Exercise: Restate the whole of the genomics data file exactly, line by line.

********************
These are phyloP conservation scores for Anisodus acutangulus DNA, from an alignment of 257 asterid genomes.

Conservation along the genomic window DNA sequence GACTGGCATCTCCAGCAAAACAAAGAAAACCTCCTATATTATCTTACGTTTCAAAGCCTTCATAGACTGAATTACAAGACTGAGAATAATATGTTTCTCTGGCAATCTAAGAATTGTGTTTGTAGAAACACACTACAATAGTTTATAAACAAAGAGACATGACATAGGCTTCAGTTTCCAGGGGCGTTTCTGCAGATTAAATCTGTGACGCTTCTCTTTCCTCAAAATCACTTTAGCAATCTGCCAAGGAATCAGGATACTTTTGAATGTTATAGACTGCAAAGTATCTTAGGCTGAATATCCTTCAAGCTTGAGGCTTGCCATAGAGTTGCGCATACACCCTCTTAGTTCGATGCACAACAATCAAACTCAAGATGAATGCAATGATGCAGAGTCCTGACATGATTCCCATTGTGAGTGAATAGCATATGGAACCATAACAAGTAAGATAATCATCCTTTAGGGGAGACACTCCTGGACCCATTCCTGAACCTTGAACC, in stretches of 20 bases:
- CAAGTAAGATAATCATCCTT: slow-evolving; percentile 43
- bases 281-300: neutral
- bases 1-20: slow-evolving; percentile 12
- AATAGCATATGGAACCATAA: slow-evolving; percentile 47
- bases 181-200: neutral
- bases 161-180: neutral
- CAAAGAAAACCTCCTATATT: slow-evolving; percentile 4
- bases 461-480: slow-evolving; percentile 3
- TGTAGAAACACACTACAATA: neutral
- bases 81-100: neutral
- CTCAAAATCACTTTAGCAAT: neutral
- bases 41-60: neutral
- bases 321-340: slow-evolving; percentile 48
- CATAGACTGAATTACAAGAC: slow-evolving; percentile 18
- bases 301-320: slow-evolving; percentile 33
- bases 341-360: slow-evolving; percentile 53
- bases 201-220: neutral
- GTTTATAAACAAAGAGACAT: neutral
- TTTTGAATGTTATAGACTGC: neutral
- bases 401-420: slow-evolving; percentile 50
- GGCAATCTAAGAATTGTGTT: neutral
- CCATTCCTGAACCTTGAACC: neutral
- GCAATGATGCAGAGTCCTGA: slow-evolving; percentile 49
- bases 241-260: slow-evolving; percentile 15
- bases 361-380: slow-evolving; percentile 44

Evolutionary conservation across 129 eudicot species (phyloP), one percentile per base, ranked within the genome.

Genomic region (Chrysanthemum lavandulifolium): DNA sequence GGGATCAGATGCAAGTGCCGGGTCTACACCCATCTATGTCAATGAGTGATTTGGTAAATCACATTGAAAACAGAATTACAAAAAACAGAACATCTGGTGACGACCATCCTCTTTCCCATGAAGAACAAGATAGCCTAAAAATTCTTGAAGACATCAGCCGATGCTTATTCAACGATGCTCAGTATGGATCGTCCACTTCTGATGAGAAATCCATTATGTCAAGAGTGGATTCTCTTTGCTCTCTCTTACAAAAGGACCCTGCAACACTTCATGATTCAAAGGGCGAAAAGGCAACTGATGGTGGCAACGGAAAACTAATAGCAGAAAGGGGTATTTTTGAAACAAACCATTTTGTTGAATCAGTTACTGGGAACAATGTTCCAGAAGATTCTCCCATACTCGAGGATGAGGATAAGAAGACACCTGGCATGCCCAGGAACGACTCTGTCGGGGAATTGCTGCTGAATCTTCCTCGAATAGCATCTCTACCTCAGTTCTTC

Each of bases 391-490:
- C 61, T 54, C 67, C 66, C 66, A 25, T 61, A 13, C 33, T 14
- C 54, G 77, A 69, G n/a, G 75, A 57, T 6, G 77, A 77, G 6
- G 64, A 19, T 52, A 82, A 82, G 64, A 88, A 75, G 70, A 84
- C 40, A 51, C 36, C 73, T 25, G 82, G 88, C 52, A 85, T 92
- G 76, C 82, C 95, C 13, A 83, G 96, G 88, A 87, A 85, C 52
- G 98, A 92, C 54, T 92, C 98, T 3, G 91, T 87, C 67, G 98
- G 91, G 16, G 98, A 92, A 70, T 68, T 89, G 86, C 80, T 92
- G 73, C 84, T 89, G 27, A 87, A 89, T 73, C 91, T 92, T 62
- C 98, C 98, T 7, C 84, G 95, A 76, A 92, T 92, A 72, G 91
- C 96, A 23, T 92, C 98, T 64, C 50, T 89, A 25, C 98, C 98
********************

These are phyloP conservation scores for Anisodus acutangulus DNA, from an alignment of 257 asterid genomes.

Conservation along the genomic window DNA sequence GACTGGCATCTCCAGCAAAACAAAGAAAACCTCCTATATTATCTTACGTTTCAAAGCCTTCATAGACTGAATTACAAGACTGAGAATAATATGTTTCTCTGGCAATCTAAGAATTGTGTTTGTAGAAACACACTACAATAGTTTATAAACAAAGAGACATGACATAGGCTTCAGTTTCCAGGGGCGTTTCTGCAGATTAAATCTGTGACGCTTCTCTTTCCTCAAAATCACTTTAGCAATCTGCCAAGGAATCAGGATACTTTTGAATGTTATAGACTGCAAAGTATCTTAGGCTGAATATCCTTCAAGCTTGAGGCTTGCCATAGAGTTGCGCATACACCCTCTTAGTTCGATGCACAACAATCAAACTCAAGATGAATGCAATGATGCAGAGTCCTGACATGATTCCCATTGTGAGTGAATAGCATATGGAACCATAACAAGTAAGATAATCATCCTTTAGGGGAGACACTCCTGGACCCATTCCTGAACCTTGAACC, in stretches of 20 bases:
- CAAGTAAGATAATCATCCTT: slow-evolving; percentile 43
- bases 281-300: neutral
- bases 1-20: slow-evolving; percentile 12
- AATAGCATATGGAACCATAA: slow-evolving; percentile 47
- bases 181-200: neutral
- bases 161-180: neutral
- CAAAGAAAACCTCCTATATT: slow-evolving; percentile 4
- bases 461-480: slow-evolving; percentile 3
- TGTAGAAACACACTACAATA: neutral
- bases 81-100: neutral
- CTCAAAATCACTTTAGCAAT: neutral
- bases 41-60: neutral
- bases 321-340: slow-evolving; percentile 48
- CATAGACTGAATTACAAGAC: slow-evolving; percentile 18
- bases 301-320: slow-evolving; percentile 33
- bases 341-360: slow-evolving; percentile 53
- bases 201-220: neutral
- GTTTATAAACAAAGAGACAT: neutral
- TTTTGAATGTTATAGACTGC: neutral
- bases 401-420: slow-evolving; percentile 50
- GGCAATCTAAGAATTGTGTT: neutral
- CCATTCCTGAACCTTGAACC: neutral
- GCAATGATGCAGAGTCCTGA: slow-evolving; percentile 49
- bases 241-260: slow-evolving; percentile 15
- bases 361-380: slow-evolving; percentile 44

Evolutionary conservation across 129 eudicot species (phyloP), one percentile per base, ranked within the genome.

Genomic region (Chrysanthemum lavandulifolium): DNA sequence GGGATCAGATGCAAGTGCCGGGTCTACACCCATCTATGTCAATGAGTGATTTGGTAAATCACATTGAAAACAGAATTACAAAAAACAGAACATCTGGTGACGACCATCCTCTTTCCCATGAAGAACAAGATAGCCTAAAAATTCTTGAAGACATCAGCCGATGCTTATTCAACGATGCTCAGTATGGATCGTCCACTTCTGATGAGAAATCCATTATGTCAAGAGTGGATTCTCTTTGCTCTCTCTTACAAAAGGACCCTGCAACACTTCATGATTCAAAGGGCGAAAAGGCAACTGATGGTGGCAACGGAAAACTAATAGCAGAAAGGGGTATTTTTGAAACAAACCATTTTGTTGAATCAGTTACTGGGAACAATGTTCCAGAAGATTCTCCCATACTCGAGGATGAGGATAAGAAGACACCTGGCATGCCCAGGAACGACTCTGTCGGGGAATTGCTGCTGAATCTTCCTCGAATAGCATCTCTACCTCAGTTCTTC

Each of bases 391-490:
- C 61, T 54, C 67, C 66, C 66, A 25, T 61, A 13, C 33, T 14
- C 54, G 77, A 69, G n/a, G 75, A 57, T 6, G 77, A 77, G 6
- G 64, A 19, T 52, A 82, A 82, G 64, A 88, A 75, G 70, A 84
- C 40, A 51, C 36, C 73, T 25, G 82, G 88, C 52, A 85, T 92
- G 76, C 82, C 95, C 13, A 83, G 96, G 88, A 87, A 85, C 52
- G 98, A 92, C 54, T 92, C 98, T 3, G 91, T 87, C 67, G 98
- G 91, G 16, G 98, A 92, A 70, T 68, T 89, G 86, C 80, T 92
- G 73, C 84, T 89, G 27, A 87, A 89, T 73, C 91, T 92, T 62
- C 98, C 98, T 7, C 84, G 95, A 76, A 92, T 92, A 72, G 91
- C 96, A 23, T 92, C 98, T 64, C 50, T 89, A 25, C 98, C 98